One of these books that will reach out to US audiences is “Megacity Masters” which is a series of graphic novels exclusive to the US market. It will feature “Judge Dredd” comics by creators popular in the US such as Mark Millar, Brian Bolland, Simon Bisley, Kevin O’Neill, and Jock. “It’s a nice segue in to the ‘Judge Dredd’ world,” said Richardson.
“The Dredd-verse is a lot more accessible than the universe of other characters, like Spider-Man, Batman, or X-Men, which can get very convoluted. You have Megacity One, which is full of crazy, mad bastards, and that’s all you need to know.”
Richardson also revealed that the US edition of “The ABC Warriors: The Meknificent Seven,” to be released this month,will feature an exclusive Alan Moore comic, penciled by Steve Dillon, which has not been reprinted in any format since its release in comic form over 20 years ago. This comic was not featured in the UK version of the graphic novel and is the only ABC Warriors comic that has ever been written by anyone other than series creator Pat Mills. Extras like this are being used in the US graphic novels to entice readers to pick them up, extras that not even UK fans will receive.
Another reveal was that Richardson is in very early stages of finally releasing Grant Morrison’s magnum opus “Zenith” in a collected edition. This comic, which has never been released in a definitive one-volume edition, is often referred to as Grant Morrison’s best work and is highly sought after by collectors, with rarer volumes sometimes fetching hundreds of dollars on the secondary market.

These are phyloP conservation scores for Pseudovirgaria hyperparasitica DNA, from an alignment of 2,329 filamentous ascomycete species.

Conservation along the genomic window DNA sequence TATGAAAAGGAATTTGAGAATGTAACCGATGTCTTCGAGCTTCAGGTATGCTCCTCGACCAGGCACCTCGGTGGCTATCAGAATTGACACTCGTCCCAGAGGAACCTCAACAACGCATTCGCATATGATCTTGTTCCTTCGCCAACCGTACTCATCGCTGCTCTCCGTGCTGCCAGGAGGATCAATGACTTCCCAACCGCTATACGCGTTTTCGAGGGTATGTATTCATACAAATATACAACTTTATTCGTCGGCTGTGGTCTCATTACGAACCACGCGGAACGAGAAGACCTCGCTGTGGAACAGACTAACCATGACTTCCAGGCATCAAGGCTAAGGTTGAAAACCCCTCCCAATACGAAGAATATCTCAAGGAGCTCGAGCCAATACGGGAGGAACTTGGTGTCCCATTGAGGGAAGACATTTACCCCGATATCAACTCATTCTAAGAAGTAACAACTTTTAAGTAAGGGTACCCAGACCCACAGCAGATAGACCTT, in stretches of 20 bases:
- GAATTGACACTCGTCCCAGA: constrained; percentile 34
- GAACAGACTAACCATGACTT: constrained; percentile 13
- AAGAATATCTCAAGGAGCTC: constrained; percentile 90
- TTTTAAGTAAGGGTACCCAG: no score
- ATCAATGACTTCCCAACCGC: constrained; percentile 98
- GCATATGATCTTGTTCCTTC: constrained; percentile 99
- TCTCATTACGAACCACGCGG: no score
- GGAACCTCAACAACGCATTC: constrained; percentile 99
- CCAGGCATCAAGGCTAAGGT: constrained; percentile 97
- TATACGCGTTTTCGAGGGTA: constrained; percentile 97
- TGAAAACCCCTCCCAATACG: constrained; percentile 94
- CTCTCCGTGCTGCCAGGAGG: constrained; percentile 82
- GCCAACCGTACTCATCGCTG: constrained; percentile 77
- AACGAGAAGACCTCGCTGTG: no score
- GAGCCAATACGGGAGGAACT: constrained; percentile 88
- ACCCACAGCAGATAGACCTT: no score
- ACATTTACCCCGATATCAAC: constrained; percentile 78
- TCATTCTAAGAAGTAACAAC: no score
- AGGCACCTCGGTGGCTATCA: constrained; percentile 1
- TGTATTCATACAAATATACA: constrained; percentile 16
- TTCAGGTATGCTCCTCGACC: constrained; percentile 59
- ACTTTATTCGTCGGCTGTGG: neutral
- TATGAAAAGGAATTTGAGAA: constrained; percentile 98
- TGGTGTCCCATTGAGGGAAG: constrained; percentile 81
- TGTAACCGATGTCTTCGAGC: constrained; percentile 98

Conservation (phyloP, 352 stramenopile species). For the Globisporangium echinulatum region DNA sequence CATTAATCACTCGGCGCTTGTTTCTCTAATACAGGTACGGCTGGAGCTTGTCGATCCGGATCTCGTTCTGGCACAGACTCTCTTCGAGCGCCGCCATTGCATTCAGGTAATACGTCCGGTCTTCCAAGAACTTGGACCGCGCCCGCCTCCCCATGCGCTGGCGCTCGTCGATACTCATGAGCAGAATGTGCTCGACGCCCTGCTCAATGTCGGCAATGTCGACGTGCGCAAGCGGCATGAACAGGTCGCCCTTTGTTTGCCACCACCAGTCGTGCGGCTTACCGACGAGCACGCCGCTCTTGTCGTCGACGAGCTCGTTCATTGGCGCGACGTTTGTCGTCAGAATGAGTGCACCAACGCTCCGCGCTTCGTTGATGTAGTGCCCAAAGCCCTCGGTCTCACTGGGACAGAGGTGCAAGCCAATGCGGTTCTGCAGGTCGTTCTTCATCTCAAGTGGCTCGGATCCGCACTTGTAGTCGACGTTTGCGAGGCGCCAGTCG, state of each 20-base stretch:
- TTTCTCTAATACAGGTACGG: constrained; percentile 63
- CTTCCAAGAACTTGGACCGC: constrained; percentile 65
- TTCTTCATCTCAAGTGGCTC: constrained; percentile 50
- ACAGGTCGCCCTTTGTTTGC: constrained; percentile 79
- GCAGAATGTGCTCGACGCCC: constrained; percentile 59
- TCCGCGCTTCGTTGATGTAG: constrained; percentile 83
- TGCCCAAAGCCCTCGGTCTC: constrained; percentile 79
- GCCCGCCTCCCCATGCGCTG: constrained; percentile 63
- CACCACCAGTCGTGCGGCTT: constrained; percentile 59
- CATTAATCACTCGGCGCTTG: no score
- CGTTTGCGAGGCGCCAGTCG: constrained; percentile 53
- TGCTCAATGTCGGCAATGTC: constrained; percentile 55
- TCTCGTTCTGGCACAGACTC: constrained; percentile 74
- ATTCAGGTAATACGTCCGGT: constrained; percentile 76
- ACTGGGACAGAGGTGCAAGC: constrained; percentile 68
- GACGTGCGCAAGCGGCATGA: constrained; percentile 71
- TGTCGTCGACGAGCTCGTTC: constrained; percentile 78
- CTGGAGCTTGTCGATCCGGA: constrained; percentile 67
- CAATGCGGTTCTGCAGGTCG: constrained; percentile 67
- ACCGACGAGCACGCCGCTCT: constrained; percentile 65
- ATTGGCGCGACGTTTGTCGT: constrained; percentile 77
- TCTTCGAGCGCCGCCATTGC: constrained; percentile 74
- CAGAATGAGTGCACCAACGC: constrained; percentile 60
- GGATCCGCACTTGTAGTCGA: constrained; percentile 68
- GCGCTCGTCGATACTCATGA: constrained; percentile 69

Confusion over rights issues has left this book in limbo for decades, but Richardson said it is one of his main priorities, aside from the “Judge Dredd” film, to get the rights sorted out as soon as possible.
“It’s our Marvelman,” said Richardson, referring to the classic character whose masterful runs by Alan Moore and Neil Gaiman remain out of print.
With the “Judge Dredd” film coming out soon, Richardson also said “2000AD” is already starting to capitalize on the inevitable hype, releasing Judge Dredd books in the US every four months. “Once we find out when the film will be released, I’ll know enough in advance to put out the right material. I’m kind of guessing at the moment that will be sometime in 2012.”
Richardson than spoke briefly about the comic “Zombo,” about an intelligent Zombie created by the military, which was serialized this year in “2000AD.” “We haven’t had a reaction like this [in the UK] to a new character since Nikolai Dante [in 1997],” Richardson said. The first “Zombo” collection is set to be released in the US this October, just in time for Halloween. “Pick it up and you’ll be hooked within six pages, it’s just that good.”
Richardson’s faith in “Zombo’s” continued popularity is immediately evident as he hands me his business card. Framing his information is a giant illustration of “Zombo,” appearing to speak Richardson’s name and address itself.
“I’ve always been a “2000AD” fan, I’m living the dream,” Richardson said, as a local band began to fire up in the pub. The music then drowned out our conversation as we finished up our beers and marched back to CCI.